My friend and I had hoped that we would just "stumble across" Greta Garbo's grave at Stockholm's Skogskyrkogarden.
Given the status of the Swedish-born Hollywood star we assumed her grave would be easy to spot, or at the very least there would be a signpost every three metres pointing us in the right direction.
But it wasn't long after we arrived at Skogskyrkogarden that we realised our assumptions were wrong.
This way to a the forest / cemetery maze where we would spend the afternoon
Calling Skogskyrkogarden a cemetery is a little like calling Buckingham Palace a "dwelling". It's huge. So huge it has lots of subsections of forested graves worthy of being cemeteries in their own right. So huge it had a shuttle bus with bus stops.
So how to find Greta?
While signage was limited, we found cemetery sections which matched the right period for when Greta died.
The expansive entrance to Skogskyrkogarden
However, after a good 20 minutes of doing random sweeps along rows of graves we realised we were trying to find the proverbial needle in a haystack.
Somewhere in among the forest and cemetery was Greta
We thought we could possibly die there ourselves just trying to find the grave. However, given it was a sunny autumn afternoon, and the calm and peaceful woodland setting, that might not be a bad thing.
A keen movie buff, my friend was determined to find Greta's grave. Given the amount of time and energy we had devoted to the mission so far, I was also keen to track her down.
Many graves and many paths led to many dead ends
In life Garbo was famous for her elusive mystique and need for solitude. It seems she had continued this trait after her death.
So my friend risked a hefty mobile phone bill when he got home by using the internet on his Australian iPhone to see if we could find any more details on where Greta could be hiding.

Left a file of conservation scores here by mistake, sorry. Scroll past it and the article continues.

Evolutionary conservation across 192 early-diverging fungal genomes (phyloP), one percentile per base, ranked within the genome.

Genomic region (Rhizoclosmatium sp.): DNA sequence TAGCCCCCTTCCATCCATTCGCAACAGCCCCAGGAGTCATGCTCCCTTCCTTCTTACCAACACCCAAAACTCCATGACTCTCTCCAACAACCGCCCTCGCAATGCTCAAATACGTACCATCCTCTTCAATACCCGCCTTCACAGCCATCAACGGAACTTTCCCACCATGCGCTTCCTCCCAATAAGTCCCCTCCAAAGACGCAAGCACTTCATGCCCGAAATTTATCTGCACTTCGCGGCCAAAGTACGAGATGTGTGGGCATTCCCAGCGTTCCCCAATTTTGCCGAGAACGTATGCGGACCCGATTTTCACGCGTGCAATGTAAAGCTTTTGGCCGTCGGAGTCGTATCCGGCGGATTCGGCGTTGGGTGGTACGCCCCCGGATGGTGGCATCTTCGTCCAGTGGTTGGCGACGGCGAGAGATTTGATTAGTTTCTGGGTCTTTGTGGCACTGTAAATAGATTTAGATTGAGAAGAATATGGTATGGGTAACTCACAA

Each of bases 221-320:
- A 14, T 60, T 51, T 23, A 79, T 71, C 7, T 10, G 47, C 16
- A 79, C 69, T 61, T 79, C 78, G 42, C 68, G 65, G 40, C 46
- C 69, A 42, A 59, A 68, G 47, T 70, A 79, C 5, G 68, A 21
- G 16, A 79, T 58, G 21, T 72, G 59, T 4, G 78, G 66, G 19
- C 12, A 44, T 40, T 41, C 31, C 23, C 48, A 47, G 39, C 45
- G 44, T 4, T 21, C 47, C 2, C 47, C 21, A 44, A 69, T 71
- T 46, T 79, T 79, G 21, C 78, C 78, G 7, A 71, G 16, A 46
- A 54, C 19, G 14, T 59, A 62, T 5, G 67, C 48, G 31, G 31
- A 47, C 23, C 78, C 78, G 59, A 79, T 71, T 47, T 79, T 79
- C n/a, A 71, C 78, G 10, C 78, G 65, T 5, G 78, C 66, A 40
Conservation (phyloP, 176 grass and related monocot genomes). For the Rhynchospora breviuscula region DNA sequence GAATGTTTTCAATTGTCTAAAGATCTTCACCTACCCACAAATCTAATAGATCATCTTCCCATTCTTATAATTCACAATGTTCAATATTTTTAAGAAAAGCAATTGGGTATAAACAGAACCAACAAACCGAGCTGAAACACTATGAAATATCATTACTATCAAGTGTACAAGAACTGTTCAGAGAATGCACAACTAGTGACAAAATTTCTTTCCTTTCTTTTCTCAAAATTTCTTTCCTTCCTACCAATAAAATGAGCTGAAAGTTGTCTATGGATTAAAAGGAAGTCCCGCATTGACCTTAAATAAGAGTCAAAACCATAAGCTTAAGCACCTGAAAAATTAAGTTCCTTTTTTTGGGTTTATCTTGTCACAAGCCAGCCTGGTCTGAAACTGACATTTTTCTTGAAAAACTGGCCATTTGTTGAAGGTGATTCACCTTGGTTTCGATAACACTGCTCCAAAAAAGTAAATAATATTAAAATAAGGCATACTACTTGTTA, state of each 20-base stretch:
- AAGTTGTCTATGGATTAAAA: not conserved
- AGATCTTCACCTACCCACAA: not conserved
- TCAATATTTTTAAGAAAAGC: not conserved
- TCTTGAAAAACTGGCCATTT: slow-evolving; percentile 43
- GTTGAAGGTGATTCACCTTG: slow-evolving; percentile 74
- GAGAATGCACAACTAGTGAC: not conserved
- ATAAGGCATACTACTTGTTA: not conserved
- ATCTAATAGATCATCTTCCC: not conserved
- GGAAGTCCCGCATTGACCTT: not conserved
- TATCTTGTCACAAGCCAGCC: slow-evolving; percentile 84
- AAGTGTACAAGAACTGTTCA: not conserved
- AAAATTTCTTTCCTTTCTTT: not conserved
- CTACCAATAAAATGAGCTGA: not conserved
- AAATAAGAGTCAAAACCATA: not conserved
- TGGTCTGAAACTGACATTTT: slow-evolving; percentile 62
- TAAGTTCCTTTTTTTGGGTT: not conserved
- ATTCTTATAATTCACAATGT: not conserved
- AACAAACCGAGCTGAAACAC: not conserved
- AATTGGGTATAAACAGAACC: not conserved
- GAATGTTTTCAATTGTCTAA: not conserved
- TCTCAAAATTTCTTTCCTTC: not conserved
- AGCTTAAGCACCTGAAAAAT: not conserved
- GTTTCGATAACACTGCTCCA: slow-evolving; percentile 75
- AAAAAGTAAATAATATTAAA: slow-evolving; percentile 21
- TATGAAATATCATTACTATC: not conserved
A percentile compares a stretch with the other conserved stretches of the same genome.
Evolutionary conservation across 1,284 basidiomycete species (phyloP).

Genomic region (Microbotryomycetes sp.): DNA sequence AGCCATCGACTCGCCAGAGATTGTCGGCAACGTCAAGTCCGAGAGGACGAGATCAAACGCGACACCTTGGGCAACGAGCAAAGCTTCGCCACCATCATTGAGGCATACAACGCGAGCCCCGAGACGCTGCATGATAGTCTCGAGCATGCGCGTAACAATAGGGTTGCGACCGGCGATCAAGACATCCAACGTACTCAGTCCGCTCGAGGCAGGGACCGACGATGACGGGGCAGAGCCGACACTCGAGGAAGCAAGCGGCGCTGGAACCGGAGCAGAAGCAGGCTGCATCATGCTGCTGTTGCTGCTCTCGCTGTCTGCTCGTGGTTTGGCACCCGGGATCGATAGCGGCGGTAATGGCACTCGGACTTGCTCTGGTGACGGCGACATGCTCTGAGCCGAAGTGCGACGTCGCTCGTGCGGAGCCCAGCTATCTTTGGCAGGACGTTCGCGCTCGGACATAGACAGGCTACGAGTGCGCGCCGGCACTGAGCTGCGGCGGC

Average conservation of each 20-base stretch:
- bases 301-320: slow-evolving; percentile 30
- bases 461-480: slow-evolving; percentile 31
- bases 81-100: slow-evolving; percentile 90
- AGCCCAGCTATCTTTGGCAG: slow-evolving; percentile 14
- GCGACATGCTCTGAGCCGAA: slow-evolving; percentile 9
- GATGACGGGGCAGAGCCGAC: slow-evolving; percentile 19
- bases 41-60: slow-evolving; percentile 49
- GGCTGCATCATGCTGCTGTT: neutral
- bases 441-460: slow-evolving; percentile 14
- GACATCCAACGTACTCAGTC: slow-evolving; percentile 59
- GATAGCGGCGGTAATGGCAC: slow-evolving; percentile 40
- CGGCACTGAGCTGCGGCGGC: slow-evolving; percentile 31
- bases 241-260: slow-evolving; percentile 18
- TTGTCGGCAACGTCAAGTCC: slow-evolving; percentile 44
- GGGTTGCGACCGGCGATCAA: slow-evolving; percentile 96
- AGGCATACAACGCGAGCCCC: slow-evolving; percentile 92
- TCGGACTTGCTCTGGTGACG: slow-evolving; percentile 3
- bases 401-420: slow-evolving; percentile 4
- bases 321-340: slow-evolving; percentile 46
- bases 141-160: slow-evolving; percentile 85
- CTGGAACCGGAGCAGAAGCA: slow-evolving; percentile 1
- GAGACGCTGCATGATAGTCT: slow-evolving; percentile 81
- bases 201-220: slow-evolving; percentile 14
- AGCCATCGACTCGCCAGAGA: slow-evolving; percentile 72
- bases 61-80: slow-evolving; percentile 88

The best we could find was a picture of her grave, but that was enough to give us renewed hope and enthusiasm for our mission. We could tell the headstone looked relatively new and was red, which we hoped would stand her out from the crowd. There were also some vague instructions about being in a particular section on the left of a path.
Lost in Skogskyrkogarden
The next hour passed slowly.
My friend and I split up to "halve the work" as we scoured the rows of headstones. We then lost each other and had to text each other to find each other again. The search resumed. We then started forgetting where we had looked and so retraced our steps. We pounced hopefully on any grave with a red headstone (of which there were more than you would think).
When all seemed lost and we were about to give up, my friend wandered up some steps on a nearby mound (to the right of the path, not left as the internet had advised) and sure enough there she was.
Greta's grave was the only one on this raised area, which was surrounded by flower beds. In hindsight it seems obvious that she would be here - separate, but still connected to the other graves and with areas for people to sit and contemplate.
It is not a flashy grave and the absence of any other inscription, such as the years she lived between 1905 and 1990, seem to imply that Greta Garbo was simply a Hollywood creation played by the real woman Greta Lovisa Gustafsson.
It's a peaceful and beautiful setting with an elegant but simple headstone. Perhaps a fitting location and grave for someone who is forever linked to the line "I want to be alone".
Greta's grave, and the Skogskyrkogarden itself, is a short distance from the heart of Stockholm. If you go looking for it you're probably better off finding someone else other than us to guide you!